By Rachel Tenacious
So, I am back for a update after last years “Pros and cons of Home Education”.
I can’t start without something about me this time.
Two days before AKO Autism EXPO last year and two weeks before my 50th birthday, I was diagnosed with ASD. I had been self identifying as autistic for several years but never felt comfortable to be able to say out loud “I am autistic”, so a formal diagnosis was huge for me. It has given me the right to be me and to be able to have reasonable expectations of myself, to forgive myself when I mess up and to feel good about myself when I don’t. When I told H and her Dad that I had been diagnosed they were totally unsurprised and clearly unphased by the news. I guess it has bought out into the open the reason why I understand H so well and why I parent in such an instinctive way……. I know!
There was a new diagnosis for H too, one which answers a question we have asked many times over the years. How does someone who has so much to say become totally and utterly unable to communicate in some environments? It’s called selective mutism and it has troubled H for many years. We had tried to explain it to professionals but until we found an independent Speech and Language therapist who recognised it and gave it a name, we had been ignored. We have started work on a program of tiny steps to enable H to overcome this, but years of school based trauma and of never being able to express what she wanted or how she felt has left some significant barriers that will take time and hard work to overcome.
Moving on through the year we have continued to build on the successes of last year, and as the year has developed we have reflected on what works, what doesn’t, what is important and what isn’t, what are our goals and how do we get there.
When I wrote Pros and cons we had just started the Statement to EHCP transfer process, a process that is meant to take twenty weeks. As I write this in the middle of January we are on week 55. This week I appeared on BBC Breakfast to share some of our story. Our year has been incredibly disrupted by this process and I have had to work extremely hard to stay positive and continue to motivate H. I have felt at times that the LA have stolen a large chunk of what should have been an amazing second year of home ed, but when I look back I know that we have achieved loads and had loads of fun in the process.
H wanted to spend lots of time Stand up paddle [SUP] boarding last summer, so I decided to join her and had my own board for my birthday. We had so many great sessions at both the canoe club and a local SUP club and opened up a new social opportunity for all of us. Outdoors has always been H’s best place for social contact and her confidence soared in an environment she loves.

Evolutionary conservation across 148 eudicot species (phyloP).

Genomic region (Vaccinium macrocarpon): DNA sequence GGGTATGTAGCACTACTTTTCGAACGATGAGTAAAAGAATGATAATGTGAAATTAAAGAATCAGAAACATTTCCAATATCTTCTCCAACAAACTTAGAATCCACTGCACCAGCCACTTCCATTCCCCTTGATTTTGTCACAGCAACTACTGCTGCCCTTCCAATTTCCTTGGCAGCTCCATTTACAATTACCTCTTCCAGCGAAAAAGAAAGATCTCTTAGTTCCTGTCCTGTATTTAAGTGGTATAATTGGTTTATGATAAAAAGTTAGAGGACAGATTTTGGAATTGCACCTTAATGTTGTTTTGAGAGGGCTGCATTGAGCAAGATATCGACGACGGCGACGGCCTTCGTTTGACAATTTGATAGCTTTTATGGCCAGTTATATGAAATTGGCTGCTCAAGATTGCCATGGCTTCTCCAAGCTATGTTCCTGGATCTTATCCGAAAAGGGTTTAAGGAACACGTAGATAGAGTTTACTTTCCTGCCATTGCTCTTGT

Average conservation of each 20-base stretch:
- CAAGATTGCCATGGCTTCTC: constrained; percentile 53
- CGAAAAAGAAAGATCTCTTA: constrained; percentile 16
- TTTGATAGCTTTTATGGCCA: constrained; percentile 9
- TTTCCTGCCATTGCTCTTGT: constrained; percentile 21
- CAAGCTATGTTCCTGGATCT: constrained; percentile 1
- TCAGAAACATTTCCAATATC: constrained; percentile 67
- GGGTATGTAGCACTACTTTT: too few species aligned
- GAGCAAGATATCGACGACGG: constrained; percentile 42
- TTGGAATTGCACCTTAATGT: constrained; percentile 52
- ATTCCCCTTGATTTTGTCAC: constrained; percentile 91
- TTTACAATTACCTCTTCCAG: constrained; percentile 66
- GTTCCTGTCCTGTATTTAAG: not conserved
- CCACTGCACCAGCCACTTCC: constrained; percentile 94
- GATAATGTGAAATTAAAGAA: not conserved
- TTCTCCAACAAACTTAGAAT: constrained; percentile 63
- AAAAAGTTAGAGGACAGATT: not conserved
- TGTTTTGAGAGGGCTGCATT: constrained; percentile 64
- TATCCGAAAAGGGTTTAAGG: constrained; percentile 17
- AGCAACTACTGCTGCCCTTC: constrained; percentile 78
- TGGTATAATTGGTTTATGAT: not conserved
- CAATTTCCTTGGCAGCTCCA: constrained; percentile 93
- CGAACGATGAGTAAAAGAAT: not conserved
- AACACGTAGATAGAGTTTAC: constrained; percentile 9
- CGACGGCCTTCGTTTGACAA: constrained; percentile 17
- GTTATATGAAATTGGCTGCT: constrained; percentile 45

We spent time away, we swam loads, in lakes or in the sea. H had another surfing lesson at Discovery surf in Devon, she chose to learn to surf her SUP board and stood up on the first go. Her teacher was amazing and H was relaxed and surfing within minutes.
Over the summer H had a huge developmental leap and we had a full blown teenager in the house again. Her body clock went haywire and she stopped taking her melatonin. She was moving towards being nocturnal for a while which I found really hard at first but we went with it and adjusted our day accordingly. [As the year went on H took control of her sleep pattern and now takes melatonin when she wants to].
September was a time of huge change as some of H’s home ed friends went to college to start their GCSE courses and we started a new timetable, gradually introducing a maths and piano tutor and shortly after a music theory and bass trombone teacher. H’s maths teacher is absolutely brilliant in fact I would go so far as to say gifted. His creativity and patience are paying great dividends and his absolute determination to raise H’s confidence has almost reduced me to tears at times.
We already knew H’s maths and piano tutor and her lessons are at his house so that home can remain a “safe place”. Finding a music theory and bass trombone teacher who teaches in a craft centre was a stroke of luck and means that we can still avoid a formal schooly environment. Its not perfect and the teacher is still learning to speak “H” but she wants to learn and that’s what counts.
This process of gradually reintroducing H to formal learning has to be such a kind, gentle one. It isn’t going to go right every time but I am like a dog with a bone and will not allow her to be harmed by the process ever again.
There are so many moments when I have been so proud of H this year, moments that would seem odd to some such as how well she coped when we broke down on the motorway on the hottest day of the year, how she helped me to set up our caravan when I had towed it to Wales and wasn’t well, how the founder of Autcraft told me she is an awesome person [as if I didn’t know] and a more standard proud parent moment, when she played a trumpet solo in a flippin cathedral!
I am proud every single day
Along with finding Autcraft, H has found her tribe. She has made friends from the UK, Europe, the US and Canada. To hear her laughing and shouting over her headset while playing hide and seek on Minecraft is just fantastic. She is learning Swedish, German and Icelandic and doing what teenagers do.
What more could we want?
“AspergerWorld : My Fairy Jam Jar”
A new Book by Award Winning Disabled Autism Activist available for Pre-Order.
‘One Woman, One Wish, One Inspiring Story…
Be Enchanted by Personal and Professional Insights into AspergerWorld.’
My name is Joely Colmer. I am a Multi National and World Award Winning Autism Activist, Motivational Speaker, Author, and I have a gift.
My gift enables me to experience the rich, vibrant tapestry of life, in all its glorious detail. You see, my gift walks hand in hand with my greatest difficulties, challenging me every second of every day, and embraces together with the very things I love most about myself; empowering me with my biggest passions in life.